Inside you find not just BBQ but history of the site itself. It’s original trolley car site is inside the building and still taking orders. This site is a restaurant, event site and headquarters for the company as well.
From the moment you walk in it almost feels more like a museum than a restaurant. But their trademark greeting — Hi may I help you? — brings you back quickly. This is not a spot to dawdle. You’re here to order food and get down to eating!
We order up a three-meat platter (brisket, pork and ham) plus some ribs and toss in a side of beans.
We’re late for dinner — yeah, this isn’t dinner believe it or not — so we take it all to go and we’ll sample it all at mom’s. I have high hopes of this impressing Adrian.
Headed north now to central Missouri to make a stop at Sugarfoot BBQ in Osceola. This place is a bit unique as its part of a gas station (petrol station for the Brits). We’ve arrived about 15:30 so it definitely a slow time. Only a handful of people having a late lunch.
It might be a gas station, but its clean and bright. It’s far enough away from the pumps there is no lingering smell of gasoline. None of the grease and dirt you might think of when you think gas station either.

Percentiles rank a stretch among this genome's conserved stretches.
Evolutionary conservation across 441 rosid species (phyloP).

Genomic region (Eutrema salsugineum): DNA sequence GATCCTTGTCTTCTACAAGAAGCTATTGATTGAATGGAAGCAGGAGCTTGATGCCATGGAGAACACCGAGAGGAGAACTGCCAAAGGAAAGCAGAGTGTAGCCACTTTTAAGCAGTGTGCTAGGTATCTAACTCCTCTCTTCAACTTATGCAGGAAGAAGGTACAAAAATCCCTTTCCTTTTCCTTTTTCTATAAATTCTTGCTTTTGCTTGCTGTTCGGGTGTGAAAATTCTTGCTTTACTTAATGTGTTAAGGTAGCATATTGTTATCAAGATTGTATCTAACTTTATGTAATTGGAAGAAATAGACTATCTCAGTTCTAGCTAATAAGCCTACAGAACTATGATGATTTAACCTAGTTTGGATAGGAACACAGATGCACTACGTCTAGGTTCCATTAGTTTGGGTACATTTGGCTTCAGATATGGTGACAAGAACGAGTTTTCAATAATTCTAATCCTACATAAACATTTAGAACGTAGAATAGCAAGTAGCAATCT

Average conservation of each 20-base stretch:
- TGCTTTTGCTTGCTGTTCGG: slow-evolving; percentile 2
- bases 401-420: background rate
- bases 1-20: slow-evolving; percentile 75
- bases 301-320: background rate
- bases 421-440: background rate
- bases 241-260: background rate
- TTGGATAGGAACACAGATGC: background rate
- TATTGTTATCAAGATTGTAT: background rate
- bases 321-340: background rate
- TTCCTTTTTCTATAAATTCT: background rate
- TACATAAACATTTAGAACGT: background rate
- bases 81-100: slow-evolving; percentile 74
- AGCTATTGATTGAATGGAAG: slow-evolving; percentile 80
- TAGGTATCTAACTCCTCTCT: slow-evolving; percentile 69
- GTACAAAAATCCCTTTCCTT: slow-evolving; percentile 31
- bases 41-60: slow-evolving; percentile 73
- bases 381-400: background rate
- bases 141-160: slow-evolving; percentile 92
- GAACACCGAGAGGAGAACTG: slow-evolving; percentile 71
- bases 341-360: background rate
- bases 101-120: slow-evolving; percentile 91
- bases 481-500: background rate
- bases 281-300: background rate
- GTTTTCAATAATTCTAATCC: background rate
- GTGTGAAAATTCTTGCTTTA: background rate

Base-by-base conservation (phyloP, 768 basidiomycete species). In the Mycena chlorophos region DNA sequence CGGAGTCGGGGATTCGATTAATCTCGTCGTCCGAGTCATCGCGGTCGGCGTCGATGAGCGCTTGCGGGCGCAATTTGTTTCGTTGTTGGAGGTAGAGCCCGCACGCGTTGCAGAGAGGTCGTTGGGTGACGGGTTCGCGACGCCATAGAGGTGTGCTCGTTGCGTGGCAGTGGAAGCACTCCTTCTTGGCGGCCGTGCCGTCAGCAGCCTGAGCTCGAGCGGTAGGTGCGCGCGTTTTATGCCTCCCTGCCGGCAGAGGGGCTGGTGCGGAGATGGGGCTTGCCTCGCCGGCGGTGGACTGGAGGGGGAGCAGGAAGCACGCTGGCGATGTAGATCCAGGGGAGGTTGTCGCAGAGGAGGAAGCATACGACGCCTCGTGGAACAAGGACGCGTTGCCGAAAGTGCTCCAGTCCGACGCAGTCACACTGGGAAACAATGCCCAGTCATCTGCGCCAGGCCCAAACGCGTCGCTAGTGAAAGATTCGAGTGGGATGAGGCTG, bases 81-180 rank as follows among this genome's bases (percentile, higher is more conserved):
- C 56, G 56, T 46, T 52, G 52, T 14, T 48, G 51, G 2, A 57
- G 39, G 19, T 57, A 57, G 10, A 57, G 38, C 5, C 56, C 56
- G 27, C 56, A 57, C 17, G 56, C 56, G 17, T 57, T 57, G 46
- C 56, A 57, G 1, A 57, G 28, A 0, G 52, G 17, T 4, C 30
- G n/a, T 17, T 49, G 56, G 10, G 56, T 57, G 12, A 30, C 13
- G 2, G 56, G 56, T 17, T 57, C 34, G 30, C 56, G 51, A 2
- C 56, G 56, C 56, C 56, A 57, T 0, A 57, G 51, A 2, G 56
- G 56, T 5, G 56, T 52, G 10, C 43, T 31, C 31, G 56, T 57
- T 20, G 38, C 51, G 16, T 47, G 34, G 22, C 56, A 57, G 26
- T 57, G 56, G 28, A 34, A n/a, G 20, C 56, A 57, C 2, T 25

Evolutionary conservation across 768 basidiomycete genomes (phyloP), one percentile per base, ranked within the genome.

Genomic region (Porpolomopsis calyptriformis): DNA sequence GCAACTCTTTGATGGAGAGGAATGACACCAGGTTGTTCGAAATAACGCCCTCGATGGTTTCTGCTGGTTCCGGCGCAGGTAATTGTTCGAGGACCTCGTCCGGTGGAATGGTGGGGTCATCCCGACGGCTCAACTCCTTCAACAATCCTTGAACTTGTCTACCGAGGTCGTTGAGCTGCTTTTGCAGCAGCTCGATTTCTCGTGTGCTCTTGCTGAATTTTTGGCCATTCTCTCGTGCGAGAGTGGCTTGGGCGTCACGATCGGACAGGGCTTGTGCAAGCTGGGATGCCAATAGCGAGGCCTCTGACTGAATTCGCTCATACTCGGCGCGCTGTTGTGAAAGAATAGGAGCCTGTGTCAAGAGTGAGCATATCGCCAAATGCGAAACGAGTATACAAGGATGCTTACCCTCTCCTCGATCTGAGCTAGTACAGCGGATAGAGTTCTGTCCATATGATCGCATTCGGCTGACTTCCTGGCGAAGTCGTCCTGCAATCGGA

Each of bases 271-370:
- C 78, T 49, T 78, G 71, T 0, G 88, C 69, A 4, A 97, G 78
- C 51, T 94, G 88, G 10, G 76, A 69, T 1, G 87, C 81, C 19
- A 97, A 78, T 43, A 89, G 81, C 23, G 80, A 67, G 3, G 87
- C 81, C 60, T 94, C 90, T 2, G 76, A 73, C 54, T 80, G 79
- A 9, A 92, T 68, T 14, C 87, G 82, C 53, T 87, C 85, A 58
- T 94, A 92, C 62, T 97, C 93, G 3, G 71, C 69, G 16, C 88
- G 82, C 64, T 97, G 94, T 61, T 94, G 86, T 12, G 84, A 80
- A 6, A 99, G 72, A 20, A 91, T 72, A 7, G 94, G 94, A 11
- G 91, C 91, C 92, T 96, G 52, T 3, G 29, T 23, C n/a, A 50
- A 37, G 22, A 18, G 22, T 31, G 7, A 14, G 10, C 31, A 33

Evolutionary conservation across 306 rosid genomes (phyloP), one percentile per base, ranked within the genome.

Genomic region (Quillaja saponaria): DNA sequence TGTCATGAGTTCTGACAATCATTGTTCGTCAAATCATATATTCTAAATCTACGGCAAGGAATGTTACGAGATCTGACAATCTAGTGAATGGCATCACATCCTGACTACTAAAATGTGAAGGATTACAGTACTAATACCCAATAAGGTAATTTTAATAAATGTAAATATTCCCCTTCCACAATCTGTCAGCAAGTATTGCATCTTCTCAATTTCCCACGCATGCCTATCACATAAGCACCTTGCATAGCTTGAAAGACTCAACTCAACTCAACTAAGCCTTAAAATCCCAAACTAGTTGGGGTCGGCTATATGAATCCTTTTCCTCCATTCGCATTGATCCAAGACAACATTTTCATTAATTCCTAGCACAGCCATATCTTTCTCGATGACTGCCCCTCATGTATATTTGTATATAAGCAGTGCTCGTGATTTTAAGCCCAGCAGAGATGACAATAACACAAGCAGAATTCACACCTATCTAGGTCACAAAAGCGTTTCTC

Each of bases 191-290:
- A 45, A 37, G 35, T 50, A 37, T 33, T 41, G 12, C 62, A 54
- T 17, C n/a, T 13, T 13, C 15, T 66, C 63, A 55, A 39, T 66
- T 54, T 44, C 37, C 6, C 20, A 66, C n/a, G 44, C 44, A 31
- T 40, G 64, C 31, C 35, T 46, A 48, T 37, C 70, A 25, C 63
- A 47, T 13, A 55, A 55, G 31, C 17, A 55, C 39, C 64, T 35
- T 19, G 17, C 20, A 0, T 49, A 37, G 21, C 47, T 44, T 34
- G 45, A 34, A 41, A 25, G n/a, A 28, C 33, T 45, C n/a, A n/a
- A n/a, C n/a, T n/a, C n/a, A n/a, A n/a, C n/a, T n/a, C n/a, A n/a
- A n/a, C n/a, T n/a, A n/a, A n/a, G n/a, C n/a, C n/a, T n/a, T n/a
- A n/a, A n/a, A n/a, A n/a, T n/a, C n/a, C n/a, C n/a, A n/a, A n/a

We stopped here to check out the sides on offer as much as the meats. The horseradish coleslaw is definitely one to try. Finely chopped cabbage in a light sauce with a hint of sweetness. The horseradish adds an interesting note with a slight kick. Definitely one of the best slaws we have had. They also offer hand-cut fries which are chunky bits of skin-on baked potato that are deep fried until crunchy and then coated in a rub with a touch of sugar and heat. And their Texas toast is prepared on the griddle giving a really nice flavour.
But what you don’t want to miss from this spot are their pies. They have a wide range of them and they are amazing. We got the blackberry pie (the whole pie!) and it was definitely one of the best I’ve had in quite some time. It took me back to the days of the roadside diner.